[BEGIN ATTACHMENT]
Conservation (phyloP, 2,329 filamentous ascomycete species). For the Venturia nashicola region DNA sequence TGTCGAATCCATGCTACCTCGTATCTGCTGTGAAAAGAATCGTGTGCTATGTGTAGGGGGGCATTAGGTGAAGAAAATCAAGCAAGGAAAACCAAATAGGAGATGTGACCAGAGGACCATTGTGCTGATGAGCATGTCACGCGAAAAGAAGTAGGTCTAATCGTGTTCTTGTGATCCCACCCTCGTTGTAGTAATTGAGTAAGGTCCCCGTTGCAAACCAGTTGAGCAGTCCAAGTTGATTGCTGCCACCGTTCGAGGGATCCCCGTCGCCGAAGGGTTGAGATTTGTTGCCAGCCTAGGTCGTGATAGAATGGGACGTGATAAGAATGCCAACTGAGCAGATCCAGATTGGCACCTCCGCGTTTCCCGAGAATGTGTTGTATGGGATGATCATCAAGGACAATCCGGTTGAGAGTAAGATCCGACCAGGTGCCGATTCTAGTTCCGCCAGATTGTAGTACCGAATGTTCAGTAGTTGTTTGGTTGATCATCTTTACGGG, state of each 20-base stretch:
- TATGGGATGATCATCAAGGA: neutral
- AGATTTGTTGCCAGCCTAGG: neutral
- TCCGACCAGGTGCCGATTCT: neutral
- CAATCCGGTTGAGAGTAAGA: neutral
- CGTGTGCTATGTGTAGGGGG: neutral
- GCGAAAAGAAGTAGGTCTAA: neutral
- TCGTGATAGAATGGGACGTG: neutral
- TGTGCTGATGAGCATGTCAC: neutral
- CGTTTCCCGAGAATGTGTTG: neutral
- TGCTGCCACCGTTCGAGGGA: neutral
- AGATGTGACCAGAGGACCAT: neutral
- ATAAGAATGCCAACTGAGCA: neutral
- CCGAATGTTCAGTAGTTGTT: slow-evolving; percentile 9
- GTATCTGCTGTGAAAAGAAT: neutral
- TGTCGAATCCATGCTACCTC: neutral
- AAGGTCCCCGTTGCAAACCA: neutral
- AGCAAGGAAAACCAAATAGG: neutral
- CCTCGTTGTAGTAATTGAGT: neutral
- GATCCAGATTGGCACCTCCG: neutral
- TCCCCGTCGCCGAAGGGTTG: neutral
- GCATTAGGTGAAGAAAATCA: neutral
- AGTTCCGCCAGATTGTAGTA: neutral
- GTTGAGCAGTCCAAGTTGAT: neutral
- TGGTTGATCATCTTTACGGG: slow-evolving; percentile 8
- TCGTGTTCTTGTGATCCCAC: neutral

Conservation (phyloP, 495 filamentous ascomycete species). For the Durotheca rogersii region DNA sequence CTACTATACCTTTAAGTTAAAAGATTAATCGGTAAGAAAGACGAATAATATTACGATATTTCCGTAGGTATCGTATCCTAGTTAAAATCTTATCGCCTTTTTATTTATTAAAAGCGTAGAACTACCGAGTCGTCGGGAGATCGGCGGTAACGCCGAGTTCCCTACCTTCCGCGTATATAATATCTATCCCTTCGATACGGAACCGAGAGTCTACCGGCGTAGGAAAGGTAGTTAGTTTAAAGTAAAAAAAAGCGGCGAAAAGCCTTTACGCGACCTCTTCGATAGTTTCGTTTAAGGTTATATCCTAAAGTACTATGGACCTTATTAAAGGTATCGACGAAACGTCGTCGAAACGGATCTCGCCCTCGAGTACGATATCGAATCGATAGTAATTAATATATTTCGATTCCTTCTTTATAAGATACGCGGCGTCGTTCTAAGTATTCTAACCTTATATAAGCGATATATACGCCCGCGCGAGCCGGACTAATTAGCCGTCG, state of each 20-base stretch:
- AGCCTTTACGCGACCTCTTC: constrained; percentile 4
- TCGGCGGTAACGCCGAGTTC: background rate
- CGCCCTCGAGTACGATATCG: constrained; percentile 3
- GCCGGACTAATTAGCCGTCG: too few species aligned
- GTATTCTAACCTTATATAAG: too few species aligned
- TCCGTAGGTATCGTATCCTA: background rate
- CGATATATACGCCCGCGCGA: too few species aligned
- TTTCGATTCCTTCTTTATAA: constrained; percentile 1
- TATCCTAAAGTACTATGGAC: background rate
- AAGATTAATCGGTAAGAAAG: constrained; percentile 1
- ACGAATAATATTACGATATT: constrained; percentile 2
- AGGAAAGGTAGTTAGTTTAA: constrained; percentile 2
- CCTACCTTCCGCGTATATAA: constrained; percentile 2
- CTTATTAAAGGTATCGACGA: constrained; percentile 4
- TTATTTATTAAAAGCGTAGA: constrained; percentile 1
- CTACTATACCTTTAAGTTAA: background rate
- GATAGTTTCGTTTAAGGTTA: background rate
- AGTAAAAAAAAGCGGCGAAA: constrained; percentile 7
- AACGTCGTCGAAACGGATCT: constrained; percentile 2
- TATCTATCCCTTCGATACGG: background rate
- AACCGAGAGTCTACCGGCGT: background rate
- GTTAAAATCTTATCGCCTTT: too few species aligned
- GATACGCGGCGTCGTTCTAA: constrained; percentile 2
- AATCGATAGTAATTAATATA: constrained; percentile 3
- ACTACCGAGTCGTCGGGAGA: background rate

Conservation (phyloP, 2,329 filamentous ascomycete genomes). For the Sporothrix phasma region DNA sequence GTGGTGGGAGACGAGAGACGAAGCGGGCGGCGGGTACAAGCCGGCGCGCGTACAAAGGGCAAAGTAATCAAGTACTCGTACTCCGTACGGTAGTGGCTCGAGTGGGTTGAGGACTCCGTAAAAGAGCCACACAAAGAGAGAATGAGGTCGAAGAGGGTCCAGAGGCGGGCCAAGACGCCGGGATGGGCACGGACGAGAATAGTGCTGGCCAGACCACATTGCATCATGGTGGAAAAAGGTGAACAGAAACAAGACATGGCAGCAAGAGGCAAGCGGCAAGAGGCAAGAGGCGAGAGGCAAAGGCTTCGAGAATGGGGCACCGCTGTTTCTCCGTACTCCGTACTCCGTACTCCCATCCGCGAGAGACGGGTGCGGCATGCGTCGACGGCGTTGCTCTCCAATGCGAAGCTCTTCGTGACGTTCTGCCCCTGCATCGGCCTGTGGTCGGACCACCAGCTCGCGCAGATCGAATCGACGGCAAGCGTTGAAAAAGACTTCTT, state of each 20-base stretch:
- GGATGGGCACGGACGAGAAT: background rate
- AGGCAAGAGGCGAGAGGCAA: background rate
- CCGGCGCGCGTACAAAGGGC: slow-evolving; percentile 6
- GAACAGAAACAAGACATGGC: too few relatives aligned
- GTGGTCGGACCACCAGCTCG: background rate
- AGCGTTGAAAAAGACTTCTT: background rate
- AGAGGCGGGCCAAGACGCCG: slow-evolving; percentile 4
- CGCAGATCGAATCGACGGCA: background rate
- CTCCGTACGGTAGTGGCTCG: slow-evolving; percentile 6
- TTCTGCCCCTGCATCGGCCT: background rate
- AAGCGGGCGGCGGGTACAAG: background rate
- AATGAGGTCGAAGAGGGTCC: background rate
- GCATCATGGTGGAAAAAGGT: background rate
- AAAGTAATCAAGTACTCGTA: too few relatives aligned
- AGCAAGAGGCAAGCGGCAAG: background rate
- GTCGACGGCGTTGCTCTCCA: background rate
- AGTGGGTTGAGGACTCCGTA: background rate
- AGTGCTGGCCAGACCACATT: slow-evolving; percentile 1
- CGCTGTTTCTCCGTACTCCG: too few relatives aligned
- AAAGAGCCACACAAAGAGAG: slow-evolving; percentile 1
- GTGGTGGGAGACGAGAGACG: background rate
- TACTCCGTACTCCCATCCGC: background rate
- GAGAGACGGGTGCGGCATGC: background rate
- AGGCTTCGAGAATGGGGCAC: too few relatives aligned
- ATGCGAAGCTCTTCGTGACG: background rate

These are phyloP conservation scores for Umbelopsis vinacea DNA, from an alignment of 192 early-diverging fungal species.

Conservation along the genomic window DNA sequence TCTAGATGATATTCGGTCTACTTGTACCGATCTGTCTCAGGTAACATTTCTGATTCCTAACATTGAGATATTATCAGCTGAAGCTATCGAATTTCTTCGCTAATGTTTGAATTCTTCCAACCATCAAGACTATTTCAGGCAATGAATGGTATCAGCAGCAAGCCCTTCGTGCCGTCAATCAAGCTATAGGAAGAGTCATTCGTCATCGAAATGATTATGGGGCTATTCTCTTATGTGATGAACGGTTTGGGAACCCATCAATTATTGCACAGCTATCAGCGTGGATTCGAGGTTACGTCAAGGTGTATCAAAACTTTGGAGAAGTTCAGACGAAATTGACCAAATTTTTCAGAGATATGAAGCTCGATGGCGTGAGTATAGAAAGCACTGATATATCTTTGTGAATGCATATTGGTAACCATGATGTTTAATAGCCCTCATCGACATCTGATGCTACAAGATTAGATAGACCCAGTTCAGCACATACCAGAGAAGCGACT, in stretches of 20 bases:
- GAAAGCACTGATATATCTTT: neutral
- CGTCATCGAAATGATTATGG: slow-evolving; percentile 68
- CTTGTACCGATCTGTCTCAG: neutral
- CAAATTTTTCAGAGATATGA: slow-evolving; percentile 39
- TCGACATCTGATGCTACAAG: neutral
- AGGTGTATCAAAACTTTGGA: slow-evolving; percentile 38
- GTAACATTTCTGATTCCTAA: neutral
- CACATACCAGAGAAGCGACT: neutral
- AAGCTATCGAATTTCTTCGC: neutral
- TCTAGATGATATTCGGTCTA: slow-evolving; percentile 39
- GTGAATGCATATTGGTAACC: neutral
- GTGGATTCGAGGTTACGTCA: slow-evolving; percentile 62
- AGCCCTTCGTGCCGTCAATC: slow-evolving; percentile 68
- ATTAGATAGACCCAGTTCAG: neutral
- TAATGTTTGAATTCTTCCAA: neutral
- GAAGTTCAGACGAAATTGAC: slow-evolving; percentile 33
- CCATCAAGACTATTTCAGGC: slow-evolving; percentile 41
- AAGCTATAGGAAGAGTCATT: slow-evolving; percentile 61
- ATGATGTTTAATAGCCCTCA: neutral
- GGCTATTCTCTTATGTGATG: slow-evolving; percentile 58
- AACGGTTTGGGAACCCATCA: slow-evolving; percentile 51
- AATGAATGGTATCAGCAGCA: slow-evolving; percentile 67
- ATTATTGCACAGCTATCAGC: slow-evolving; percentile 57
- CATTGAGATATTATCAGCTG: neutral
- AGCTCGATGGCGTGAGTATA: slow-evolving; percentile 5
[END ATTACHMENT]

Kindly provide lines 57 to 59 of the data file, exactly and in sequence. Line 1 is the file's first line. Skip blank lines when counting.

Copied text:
- GAACAGAAACAAGACATGGC: too few relatives aligned
- GTGGTCGGACCACCAGCTCG: background rate
- AGCGTTGAAAAAGACTTCTT: background rate